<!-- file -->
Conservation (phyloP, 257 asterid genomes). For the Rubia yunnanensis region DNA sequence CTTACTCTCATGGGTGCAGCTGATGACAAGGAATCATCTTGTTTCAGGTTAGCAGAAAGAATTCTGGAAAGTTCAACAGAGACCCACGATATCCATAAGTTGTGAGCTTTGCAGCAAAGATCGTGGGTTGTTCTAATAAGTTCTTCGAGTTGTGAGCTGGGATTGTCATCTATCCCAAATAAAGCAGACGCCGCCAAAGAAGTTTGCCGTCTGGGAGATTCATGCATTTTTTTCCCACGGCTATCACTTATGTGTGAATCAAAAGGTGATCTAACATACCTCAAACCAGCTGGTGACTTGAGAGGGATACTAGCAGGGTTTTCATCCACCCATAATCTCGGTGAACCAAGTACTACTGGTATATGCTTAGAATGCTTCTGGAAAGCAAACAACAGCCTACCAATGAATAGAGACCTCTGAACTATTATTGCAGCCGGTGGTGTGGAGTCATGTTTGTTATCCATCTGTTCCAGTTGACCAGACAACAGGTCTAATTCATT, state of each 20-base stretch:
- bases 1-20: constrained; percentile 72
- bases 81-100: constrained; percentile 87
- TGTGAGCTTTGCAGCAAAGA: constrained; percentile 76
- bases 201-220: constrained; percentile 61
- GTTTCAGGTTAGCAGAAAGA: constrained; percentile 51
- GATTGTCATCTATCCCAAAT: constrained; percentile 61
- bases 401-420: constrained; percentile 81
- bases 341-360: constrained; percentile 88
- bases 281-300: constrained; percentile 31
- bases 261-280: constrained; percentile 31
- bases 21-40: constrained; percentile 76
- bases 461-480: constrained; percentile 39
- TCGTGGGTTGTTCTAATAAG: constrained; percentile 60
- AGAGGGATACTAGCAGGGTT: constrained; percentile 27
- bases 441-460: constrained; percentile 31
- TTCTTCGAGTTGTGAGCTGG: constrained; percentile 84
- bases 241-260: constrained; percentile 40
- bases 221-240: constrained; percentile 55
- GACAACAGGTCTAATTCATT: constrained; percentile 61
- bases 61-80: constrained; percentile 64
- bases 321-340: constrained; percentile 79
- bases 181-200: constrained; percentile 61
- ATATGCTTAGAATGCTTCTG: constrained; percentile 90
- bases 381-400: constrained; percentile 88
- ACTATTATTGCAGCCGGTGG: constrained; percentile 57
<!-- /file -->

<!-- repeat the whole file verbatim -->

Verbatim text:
Conservation (phyloP, 257 asterid genomes). For the Rubia yunnanensis region DNA sequence CTTACTCTCATGGGTGCAGCTGATGACAAGGAATCATCTTGTTTCAGGTTAGCAGAAAGAATTCTGGAAAGTTCAACAGAGACCCACGATATCCATAAGTTGTGAGCTTTGCAGCAAAGATCGTGGGTTGTTCTAATAAGTTCTTCGAGTTGTGAGCTGGGATTGTCATCTATCCCAAATAAAGCAGACGCCGCCAAAGAAGTTTGCCGTCTGGGAGATTCATGCATTTTTTTCCCACGGCTATCACTTATGTGTGAATCAAAAGGTGATCTAACATACCTCAAACCAGCTGGTGACTTGAGAGGGATACTAGCAGGGTTTTCATCCACCCATAATCTCGGTGAACCAAGTACTACTGGTATATGCTTAGAATGCTTCTGGAAAGCAAACAACAGCCTACCAATGAATAGAGACCTCTGAACTATTATTGCAGCCGGTGGTGTGGAGTCATGTTTGTTATCCATCTGTTCCAGTTGACCAGACAACAGGTCTAATTCATT, state of each 20-base stretch:
- bases 1-20: constrained; percentile 72
- bases 81-100: constrained; percentile 87
- TGTGAGCTTTGCAGCAAAGA: constrained; percentile 76
- bases 201-220: constrained; percentile 61
- GTTTCAGGTTAGCAGAAAGA: constrained; percentile 51
- GATTGTCATCTATCCCAAAT: constrained; percentile 61
- bases 401-420: constrained; percentile 81
- bases 341-360: constrained; percentile 88
- bases 281-300: constrained; percentile 31
- bases 261-280: constrained; percentile 31
- bases 21-40: constrained; percentile 76
- bases 461-480: constrained; percentile 39
- TCGTGGGTTGTTCTAATAAG: constrained; percentile 60
- AGAGGGATACTAGCAGGGTT: constrained; percentile 27
- bases 441-460: constrained; percentile 31
- TTCTTCGAGTTGTGAGCTGG: constrained; percentile 84
- bases 241-260: constrained; percentile 40
- bases 221-240: constrained; percentile 55
- GACAACAGGTCTAATTCATT: constrained; percentile 61
- bases 61-80: constrained; percentile 64
- bases 321-340: constrained; percentile 79
- bases 181-200: constrained; percentile 61
- ATATGCTTAGAATGCTTCTG: constrained; percentile 90
- bases 381-400: constrained; percentile 88
- ACTATTATTGCAGCCGGTGG: constrained; percentile 57